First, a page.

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I'm new to c++, so I guess I fell into a newbyes C++ pitfall.

I tried to do the following:

QString  sdkInstallationDirectory=getenv("somEnv");

QString someSourceDir=sdkInstallationDirectory+"\\Data\\"+someReference+ "\\src";

and I get a segmentation fault.

I guess this is because of the concatenation of the const chars and insufficient memory allocated to the someSourceDir QString.

What exactly is my mistake? How can I do this concatenation?

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char * getenv ( const char * name );

A null-terminated string with the value of the requested environment variable, or NULL if that environment variable does not exist.

Why you not check result?


So, check pointer is not necessary.

For historical reasons, QString distinguishes between a null string and an empty string. A null string is a string that is initialized using QString's default constructor or by passing (const char *)0 to the constructor.

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Well, the tool is installed by installer that creates the environment variable. No variable=no tool, I will check it as precaution of course, but it is not the cause. Anyway - great answer, and +1. I found the problem, and it was not related for the question, sorry. – sara Jul 23 '12 at 12:52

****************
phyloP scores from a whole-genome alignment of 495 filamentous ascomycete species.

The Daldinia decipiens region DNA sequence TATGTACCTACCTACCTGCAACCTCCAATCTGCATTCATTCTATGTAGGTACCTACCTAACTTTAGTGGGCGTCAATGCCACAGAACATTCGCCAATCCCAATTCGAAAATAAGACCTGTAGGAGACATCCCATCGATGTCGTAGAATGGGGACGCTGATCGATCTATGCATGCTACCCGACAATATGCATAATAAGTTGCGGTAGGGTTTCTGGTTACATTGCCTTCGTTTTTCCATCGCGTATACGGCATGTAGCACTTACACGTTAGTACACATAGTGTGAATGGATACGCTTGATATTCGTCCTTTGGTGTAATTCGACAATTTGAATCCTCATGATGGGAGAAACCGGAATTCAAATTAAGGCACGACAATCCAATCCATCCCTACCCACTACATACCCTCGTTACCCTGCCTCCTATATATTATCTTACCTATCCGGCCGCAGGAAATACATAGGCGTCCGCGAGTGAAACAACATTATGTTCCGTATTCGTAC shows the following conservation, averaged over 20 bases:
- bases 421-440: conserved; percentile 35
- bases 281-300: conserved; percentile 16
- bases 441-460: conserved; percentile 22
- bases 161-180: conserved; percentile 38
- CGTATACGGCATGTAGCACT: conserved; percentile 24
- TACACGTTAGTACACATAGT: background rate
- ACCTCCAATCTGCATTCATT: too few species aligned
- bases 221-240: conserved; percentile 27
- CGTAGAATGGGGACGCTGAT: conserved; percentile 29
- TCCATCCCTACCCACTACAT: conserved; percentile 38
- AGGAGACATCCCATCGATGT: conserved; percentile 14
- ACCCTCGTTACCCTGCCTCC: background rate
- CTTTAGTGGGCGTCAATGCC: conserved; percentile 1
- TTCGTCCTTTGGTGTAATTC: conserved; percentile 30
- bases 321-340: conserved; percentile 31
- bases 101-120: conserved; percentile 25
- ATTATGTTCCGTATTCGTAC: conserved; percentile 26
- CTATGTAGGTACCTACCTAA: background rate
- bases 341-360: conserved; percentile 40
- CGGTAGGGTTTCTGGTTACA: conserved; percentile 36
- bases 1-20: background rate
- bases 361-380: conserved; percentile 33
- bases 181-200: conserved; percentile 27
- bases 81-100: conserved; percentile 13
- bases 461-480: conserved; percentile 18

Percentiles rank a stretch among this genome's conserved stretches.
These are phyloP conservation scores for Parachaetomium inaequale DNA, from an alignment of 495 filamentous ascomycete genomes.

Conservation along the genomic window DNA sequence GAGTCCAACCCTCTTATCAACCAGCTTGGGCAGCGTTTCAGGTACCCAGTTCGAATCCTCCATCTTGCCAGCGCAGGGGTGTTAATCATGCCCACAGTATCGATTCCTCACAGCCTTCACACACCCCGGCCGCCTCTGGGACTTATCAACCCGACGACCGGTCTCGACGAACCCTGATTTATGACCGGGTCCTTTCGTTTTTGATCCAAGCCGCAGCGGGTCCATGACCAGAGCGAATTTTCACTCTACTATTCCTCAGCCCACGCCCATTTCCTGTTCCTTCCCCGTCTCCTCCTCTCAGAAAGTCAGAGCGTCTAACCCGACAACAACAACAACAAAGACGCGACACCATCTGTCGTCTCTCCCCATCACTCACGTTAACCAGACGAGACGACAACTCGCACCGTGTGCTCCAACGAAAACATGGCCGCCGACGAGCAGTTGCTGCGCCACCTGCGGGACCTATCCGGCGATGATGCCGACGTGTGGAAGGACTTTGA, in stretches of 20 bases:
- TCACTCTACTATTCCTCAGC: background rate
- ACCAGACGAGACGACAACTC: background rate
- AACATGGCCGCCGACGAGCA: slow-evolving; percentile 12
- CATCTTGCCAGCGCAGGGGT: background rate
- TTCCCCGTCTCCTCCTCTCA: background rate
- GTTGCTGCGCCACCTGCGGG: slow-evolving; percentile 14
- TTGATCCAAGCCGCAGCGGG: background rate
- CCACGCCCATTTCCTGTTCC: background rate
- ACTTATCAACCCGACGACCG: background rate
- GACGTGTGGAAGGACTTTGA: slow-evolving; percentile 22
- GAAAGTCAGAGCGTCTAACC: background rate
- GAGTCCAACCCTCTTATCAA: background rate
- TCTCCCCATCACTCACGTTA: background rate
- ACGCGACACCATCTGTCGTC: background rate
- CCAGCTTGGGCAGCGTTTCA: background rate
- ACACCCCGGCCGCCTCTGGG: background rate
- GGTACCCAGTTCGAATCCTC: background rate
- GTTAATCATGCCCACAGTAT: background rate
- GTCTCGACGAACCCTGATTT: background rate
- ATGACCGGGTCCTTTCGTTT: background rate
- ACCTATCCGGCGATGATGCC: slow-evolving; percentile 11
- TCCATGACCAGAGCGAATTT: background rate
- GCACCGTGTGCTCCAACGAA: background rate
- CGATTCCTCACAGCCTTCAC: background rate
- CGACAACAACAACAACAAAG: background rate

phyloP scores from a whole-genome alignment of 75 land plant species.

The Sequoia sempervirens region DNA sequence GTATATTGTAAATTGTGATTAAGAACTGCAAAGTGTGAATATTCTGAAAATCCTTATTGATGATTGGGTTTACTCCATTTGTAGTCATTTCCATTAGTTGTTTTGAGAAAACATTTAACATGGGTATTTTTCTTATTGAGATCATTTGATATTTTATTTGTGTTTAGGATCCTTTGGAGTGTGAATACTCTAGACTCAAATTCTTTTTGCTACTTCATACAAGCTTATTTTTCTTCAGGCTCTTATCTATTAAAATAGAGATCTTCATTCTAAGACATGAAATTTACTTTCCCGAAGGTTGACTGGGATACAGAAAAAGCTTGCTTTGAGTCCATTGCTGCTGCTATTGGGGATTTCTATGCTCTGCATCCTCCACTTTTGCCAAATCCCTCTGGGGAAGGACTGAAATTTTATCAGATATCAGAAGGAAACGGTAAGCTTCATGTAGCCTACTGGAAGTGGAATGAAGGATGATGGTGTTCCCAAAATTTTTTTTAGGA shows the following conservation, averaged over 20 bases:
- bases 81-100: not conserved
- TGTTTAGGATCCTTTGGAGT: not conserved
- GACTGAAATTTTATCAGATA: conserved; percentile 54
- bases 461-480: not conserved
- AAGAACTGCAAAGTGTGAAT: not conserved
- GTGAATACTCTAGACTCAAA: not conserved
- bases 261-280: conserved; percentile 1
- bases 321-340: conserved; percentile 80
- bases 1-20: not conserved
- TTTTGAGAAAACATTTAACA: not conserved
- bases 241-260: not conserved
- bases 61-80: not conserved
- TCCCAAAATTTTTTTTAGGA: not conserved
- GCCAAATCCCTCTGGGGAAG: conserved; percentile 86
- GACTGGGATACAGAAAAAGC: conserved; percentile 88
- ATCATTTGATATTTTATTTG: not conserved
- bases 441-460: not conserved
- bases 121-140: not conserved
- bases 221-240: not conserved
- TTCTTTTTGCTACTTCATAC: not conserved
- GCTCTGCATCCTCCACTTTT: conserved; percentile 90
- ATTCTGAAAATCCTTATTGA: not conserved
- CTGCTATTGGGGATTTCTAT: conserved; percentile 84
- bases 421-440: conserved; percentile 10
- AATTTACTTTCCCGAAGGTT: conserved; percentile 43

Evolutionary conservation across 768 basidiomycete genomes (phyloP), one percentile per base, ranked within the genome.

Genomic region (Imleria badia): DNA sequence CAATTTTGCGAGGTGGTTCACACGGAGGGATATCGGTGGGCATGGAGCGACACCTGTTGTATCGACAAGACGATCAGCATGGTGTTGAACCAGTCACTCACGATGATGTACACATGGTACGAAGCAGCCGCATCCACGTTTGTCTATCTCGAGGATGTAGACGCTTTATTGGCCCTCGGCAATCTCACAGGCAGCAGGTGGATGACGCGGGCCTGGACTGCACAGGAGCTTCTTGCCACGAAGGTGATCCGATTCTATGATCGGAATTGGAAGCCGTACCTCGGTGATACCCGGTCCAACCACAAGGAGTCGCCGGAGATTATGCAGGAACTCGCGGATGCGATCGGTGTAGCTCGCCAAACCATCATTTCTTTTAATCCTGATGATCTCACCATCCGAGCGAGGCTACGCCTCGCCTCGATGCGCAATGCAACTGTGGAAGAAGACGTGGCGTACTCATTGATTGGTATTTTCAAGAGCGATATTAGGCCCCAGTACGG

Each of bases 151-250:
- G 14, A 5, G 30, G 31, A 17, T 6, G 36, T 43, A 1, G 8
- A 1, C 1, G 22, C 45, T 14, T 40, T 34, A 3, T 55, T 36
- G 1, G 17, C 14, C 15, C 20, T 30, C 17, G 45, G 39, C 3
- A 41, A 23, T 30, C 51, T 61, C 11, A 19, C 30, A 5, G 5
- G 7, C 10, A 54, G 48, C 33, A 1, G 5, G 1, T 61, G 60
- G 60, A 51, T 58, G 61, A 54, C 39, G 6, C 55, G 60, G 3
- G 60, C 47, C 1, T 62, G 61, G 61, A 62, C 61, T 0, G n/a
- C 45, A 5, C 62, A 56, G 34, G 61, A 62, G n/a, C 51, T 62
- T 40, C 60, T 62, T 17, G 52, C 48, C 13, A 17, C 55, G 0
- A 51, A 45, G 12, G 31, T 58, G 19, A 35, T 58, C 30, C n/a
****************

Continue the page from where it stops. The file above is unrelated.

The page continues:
QString can handle a Null-Pointer construction, the constructor QString(const char*) will create an empty QString with Unicode coding. The code provided by sara is perfectly fine and clear. – Jens Jul 23 '12 at 13:11

You can't add strings together with a +. Try using a stringstream.

Something like:

stringstream ss;
ss << sdkInstallationDirectory << "\Data\" + someReference << "\src";
string str = ss.str();

Although, if you are using Qt, you shouldn't be joining paths as strings.

See How to build a full path string (safely) from separate strings?

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Why not? look at the operators +. – ForEveR Jul 23 '12 at 11:28
Doh. Yeah, that would work too, so you have to make sure that all the strings above are QStrings. QString("\Data\") + QString(someReference) etc. – Liron Jul 23 '12 at 11:30
QString has + operator so it would work. Except that if you got a null pointer, it crashes... – Bruce Jul 23 '12 at 11:33
@LKM : not necessarily, look at the prototypes in his link. Moreover, pobjects can be constructed on the flight by compiler to fit. – Bruce Jul 23 '12 at 11:34
up vote -1 down vote accepted

Thank you all for your answers.

It appears that I was wrong, and the segmentation fault was caused a line before, where I created the reference I mentioned in the question.

I discovered it with further debugging.

Sorry for the confusion, and thank you again!

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